A handful of states allow homeowners to sell SRECs to their utility, including:

  • Massachusetts
  • Maryland
  • New Jersey
  • Pennsylvania
  • Illinois
  • Delaware
  • Ohio
  • Washington DC

 
Additionally, residents of Michigan, Indiana, Kentucky and West Virginia can sell their SRECs in Ohio’s RPS market [13].

At today’s SREC price of $222.50 per megawatt hour [14], a New Jersey homeowner with a 4-kilowatt system could expect to make nearly $900 per year. Over the 20-year life of the solar project, SREC payments in New Jersey could more than pay for the system itself.

However, New Jersey is considering ending its SREC program sooner than expected, as the program has been surprisingly successful in helping the state meet renewable generation goals [15].

Elsewhere, Massachusetts is ending its SREC program [16] and Illinois is gradually lowering how much homeowners are compensated for generating solar [17].

Eventually, all of the SREC programs will be phased out once state renewable energy goals are reached. Waiting longer to install solar means potentially missing out on these programs, which can dramatically lower the cost of a project.
 

Installing a solar PV system is proven to increase the value of your home

Putting a solar array on the roof of your home is an important decision, which involves looking 20 or more years into the future, or about how long the panels will be in place for. Many contracts are also created on a 20-year timeline.

Committing to an agreement along this time scale can be a source of uncertainty for many people interested in going solar, as they are unsure if they will stay in their current home for this whole time.

Fortunately, whether you intend to stay in your home or sell in the future, adding solar will significantly increase the property value and help sell your home faster. Furthermore, it is becoming increasingly easier to sell your solar home and to transfer your lease to the new owner.

Rooftop solar panels

Rooftop solar panels

Here are some numbers, based upon studies from U.S. Government’s Department of Energy:
According to a Lawrence Berkeley Laboratory study, each kilowatt of solar generation adds nearly 1% to the total value of a home [18]. Considering that the average residential solar system ranges between 3 – 6 kilowatts of production, having panels on your roof could add tens of thousands of dollars to the home’s sale price.

While solar homes in California sell for even higher, the trend of higher sale prices for solar homes holds true across a diversity of U.S. states, electricity markets and housing types.

Additionally, a National Renewable Energy Laboratory study found that solar homes also sold up to 20% faster than a regular home [19]. This means less time waiting for a buyer and receiving payment for your home, and the sooner that you can move into your new residence.

Lastly, it is now easier than ever to sell your solar home and transfer your loan, lease or power purchase agreement to the new owner. Solar companies have specialized teams to administer these transfers of ownership and to switch service between the new and old owners [20].

When selling your solar home, consider finding a real estate agent who is familiar with solar and can articulate the financial benefits to prospective buyers. You can share your monthly and annual electricity savings with the realtor, and inform them of the expected remaining life cycle of the panels.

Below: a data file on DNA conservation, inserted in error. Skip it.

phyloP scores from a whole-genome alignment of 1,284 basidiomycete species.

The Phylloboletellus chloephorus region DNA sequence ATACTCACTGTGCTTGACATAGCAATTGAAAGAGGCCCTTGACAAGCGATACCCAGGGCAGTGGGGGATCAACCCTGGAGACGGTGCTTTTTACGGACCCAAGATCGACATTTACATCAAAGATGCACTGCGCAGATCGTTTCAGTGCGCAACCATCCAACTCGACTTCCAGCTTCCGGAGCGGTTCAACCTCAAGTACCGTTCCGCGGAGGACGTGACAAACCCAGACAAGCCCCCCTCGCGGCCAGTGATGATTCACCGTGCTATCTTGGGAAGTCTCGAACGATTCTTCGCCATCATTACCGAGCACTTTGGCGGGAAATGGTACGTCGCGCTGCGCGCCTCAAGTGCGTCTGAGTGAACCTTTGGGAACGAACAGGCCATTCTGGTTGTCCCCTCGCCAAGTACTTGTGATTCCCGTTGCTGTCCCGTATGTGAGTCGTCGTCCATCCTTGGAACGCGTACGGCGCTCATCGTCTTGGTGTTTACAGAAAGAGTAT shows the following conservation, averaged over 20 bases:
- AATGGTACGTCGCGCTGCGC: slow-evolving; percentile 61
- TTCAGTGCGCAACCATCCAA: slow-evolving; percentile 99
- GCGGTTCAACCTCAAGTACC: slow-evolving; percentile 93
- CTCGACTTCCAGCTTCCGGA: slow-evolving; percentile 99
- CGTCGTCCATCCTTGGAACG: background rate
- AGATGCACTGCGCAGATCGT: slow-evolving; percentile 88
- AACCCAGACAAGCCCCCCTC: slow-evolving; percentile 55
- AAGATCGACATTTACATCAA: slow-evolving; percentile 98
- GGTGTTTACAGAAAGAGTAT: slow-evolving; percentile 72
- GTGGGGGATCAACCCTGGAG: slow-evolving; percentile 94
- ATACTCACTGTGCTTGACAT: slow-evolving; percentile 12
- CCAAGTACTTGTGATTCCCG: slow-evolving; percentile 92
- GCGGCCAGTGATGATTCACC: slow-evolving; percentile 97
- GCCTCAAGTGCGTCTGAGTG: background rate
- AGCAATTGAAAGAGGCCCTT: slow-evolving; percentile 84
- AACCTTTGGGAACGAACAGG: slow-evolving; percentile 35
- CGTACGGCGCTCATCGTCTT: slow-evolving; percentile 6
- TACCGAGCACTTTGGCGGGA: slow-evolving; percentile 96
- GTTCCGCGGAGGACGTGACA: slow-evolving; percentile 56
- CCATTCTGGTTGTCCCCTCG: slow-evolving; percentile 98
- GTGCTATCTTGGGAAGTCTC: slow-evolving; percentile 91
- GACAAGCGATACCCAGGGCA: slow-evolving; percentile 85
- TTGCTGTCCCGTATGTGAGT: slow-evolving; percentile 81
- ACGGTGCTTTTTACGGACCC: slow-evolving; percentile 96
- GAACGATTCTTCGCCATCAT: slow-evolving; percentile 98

Conclusion

In summary, going solar sooner rather than later is in your best interest as a homeowner.

You can begin saving on electricity immediately and secure flat energy costs, rather than paying for ever increasing rates. You would also be entering the market at its lowest price point, before PV panels go up in cost.

Acting soon means taking advantage of limited time government incentives while they are still available, and adding tens of thousands of dollars to the value of your home, whether you intend to keep the property or sell it in the future.

All in all, the benefits of acting soon far outweigh the modest cost decreases in hardware over time, which will likely be negated by increases from tariffs until 2021. By acting now, you can reap the rewards from decades of effort to reduce the cost of solar and you can utilize favorable government programs while they still exist, benefiting your family’s bottom line and fortifying the value of your most valuable asset: your home.

 


References

[1] https://www.seia.org/solar-industry-data
[2] https://goo.gl/k29KEu
[3] https://goo.gl/VGaz9o
[4] https://www.eia.gov/electricity/sales_revenue_price/pdf/table5_a.pdf
[5] https://cleantechnica.com/2014/09/04/solar-panel-cost-trends-10-charts/
[6] https://www.seia.org/research-resources/solar-market-insight-report-2017-year-review
[7] https://www.popsci.com/solar-panel-tariff-effects#page-4
[8] https://www.seia.org/initiatives/third-party-solar-financing
[9] https://goo.gl/UYRfUm
[10] https://goo.gl/h8yFAy
[11] https://goo.gl/azSM8R
[12] https://downstreamconstruction.com/key-ny-state-solar-incentive-about-to-drop/
[13] http://www.srectrade.com/srec_markets/introduction
[14] http://www.srectrade.com/srec_markets/new_jersey
[15] https://goo.gl/vmYFgj
[16] https://blog.pickmysolar.com/massachusetts-best-solar-incentive-expiring-soon
[17] http://www.srectrade.com/blog/srec/srec-markets/illinois
[18] http://eta-publications.lbl.gov/sites/default/files/lbnl-6942e.pdf
[19] https://goo.gl/oHcHJy
[20] https://goo.gl/Ed8213